Drought killing dreams of pupils, report reveals

George Kebaso @Morarak

Recurrent drought and conflict in arid and semi-arid lands is killing the dream of education for thousands of children in Kenya and across the East African region, a new report indicates.

The grim statistics in the Save the Children study says at least 12 schools in the region close daily in the marginal areas because of lack of food, water and ever looming conflict often sparked by scarce resources, especially pasture for livestock.

The report, scheduled to be released today, indicates that out of 10 children, only three are enrolled in schools in Kenya’s drought-prone areas of Wajir and Mandera, with the situation worse for girls.

Only two out of 10 girls in the two counties are enrolled. Even fewer complete their education according to the report. “Schools close due to lack of water and the few children enrolled drop out to migrate with their families in search of water and pasture,” said Save the Children Regional Director in East and Southern Africa David Wright during a meeting in Nairobi this week.

“This group would not only reach their potential, but will also face grave dangers to their health and well-being. No child should miss out on their right to an education,” he added. “It is especially crucial to keep schools open during a drought because they offer a perfect opportunity to give children food, water and vaccines”, added Wright.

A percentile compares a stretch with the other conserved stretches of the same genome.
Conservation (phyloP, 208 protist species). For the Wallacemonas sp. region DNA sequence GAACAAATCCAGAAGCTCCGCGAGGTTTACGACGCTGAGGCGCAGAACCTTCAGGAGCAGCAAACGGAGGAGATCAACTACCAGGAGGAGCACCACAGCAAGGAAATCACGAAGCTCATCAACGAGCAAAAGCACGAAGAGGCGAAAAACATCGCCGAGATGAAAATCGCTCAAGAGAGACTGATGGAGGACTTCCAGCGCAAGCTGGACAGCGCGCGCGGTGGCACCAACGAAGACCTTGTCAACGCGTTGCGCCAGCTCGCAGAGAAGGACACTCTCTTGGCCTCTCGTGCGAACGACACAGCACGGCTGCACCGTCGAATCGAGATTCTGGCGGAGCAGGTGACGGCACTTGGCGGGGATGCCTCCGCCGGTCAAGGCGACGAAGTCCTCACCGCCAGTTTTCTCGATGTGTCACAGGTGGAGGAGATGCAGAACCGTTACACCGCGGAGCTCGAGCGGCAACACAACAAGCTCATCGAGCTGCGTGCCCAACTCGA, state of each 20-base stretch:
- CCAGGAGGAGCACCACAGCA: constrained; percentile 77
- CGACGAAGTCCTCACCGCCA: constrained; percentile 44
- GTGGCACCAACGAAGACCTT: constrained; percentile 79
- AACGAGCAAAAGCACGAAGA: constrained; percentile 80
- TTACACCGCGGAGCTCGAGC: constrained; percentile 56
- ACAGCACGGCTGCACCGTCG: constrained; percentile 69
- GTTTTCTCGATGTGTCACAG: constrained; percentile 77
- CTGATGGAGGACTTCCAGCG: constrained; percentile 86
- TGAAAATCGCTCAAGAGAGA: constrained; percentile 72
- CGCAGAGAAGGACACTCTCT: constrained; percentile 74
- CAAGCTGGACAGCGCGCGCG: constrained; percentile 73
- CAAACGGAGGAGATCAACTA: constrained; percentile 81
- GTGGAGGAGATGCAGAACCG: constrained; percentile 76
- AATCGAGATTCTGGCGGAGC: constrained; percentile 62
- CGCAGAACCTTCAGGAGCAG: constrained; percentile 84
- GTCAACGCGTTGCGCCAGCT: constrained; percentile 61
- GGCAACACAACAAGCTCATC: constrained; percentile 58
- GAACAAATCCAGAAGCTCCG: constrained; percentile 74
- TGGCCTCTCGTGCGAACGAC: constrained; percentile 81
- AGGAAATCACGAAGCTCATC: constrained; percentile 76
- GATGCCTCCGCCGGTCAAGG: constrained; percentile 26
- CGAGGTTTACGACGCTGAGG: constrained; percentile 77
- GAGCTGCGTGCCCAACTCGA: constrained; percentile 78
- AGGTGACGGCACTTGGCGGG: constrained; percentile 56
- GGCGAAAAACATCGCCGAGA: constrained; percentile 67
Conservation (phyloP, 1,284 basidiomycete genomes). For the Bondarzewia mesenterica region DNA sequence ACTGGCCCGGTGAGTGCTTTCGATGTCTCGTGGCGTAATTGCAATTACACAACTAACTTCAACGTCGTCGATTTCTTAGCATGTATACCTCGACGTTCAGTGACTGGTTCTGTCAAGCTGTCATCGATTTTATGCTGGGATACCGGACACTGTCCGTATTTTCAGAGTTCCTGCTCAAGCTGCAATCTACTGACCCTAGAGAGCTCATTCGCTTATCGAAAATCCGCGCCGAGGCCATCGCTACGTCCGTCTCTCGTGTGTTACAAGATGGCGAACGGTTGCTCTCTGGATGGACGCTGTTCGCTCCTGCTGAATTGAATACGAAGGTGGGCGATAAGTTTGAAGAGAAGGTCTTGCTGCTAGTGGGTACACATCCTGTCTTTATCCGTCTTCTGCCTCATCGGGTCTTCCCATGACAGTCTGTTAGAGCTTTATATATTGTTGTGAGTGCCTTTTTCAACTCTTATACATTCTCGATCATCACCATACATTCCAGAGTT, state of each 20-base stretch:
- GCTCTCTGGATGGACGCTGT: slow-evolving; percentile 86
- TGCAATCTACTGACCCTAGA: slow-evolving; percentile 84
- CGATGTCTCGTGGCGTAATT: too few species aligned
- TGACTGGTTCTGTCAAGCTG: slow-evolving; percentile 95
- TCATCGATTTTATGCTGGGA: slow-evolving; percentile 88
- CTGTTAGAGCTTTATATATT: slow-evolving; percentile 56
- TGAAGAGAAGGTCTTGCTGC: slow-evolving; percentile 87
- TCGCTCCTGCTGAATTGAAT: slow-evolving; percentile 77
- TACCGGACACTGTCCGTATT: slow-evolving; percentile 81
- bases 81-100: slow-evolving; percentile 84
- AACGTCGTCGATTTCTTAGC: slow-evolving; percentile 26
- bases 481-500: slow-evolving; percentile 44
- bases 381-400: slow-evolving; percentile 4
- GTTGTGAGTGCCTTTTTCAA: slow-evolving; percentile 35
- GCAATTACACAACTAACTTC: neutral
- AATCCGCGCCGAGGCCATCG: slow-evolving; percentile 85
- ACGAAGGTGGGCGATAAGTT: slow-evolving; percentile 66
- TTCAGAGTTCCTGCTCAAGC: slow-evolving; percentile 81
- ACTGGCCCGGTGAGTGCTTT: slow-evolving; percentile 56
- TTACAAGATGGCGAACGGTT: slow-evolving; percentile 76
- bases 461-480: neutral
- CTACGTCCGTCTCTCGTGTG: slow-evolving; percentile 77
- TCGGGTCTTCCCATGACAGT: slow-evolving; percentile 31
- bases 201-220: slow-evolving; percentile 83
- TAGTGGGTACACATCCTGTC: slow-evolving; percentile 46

Similar observations were made by the organisation’s country directors for Kenya, Somalia, South Sudan and Ethiopia. The War on Children: Time to End Violations Against Children in Armed Conflict report that is being released today, warns that 90,000 children in South Sudan, Ethiopia, Somalia and Kenya, are at risk of dropping out of school this year. More children than ever — at least 357 million globally — are now living in areas affected by conflict, a new report reveals.

The report shows this number has increased by 75 per cent since the early 1990s, with one in six children globally now living in impacted areas. “In total, this year 4.7 million children are at risk of dropping out of school across South Sudan, Somalia, Ethiopia and Kenya — displaced from homes and schools because of the dual drivers of hunger, drought and conflict,” the report further says.

Wright said, this translates to 12,000 children leaving school every day before getting their qualifications. The report shows that children as young as eight-year-old are being recruited by armed groups in the region.

Since 2010, the number of UN-verified cases of children being killed and maimed has gone up by almost 300 per cent, while incidents of denial of humanitarian access have skyrocketed by more than 1,500 per cent.

The widespread stigma around rape and sexual assault means it is an especially under-reported aspect of conflict, but it is clear that this issue remains prevalent and that both girls and boys are at risk.

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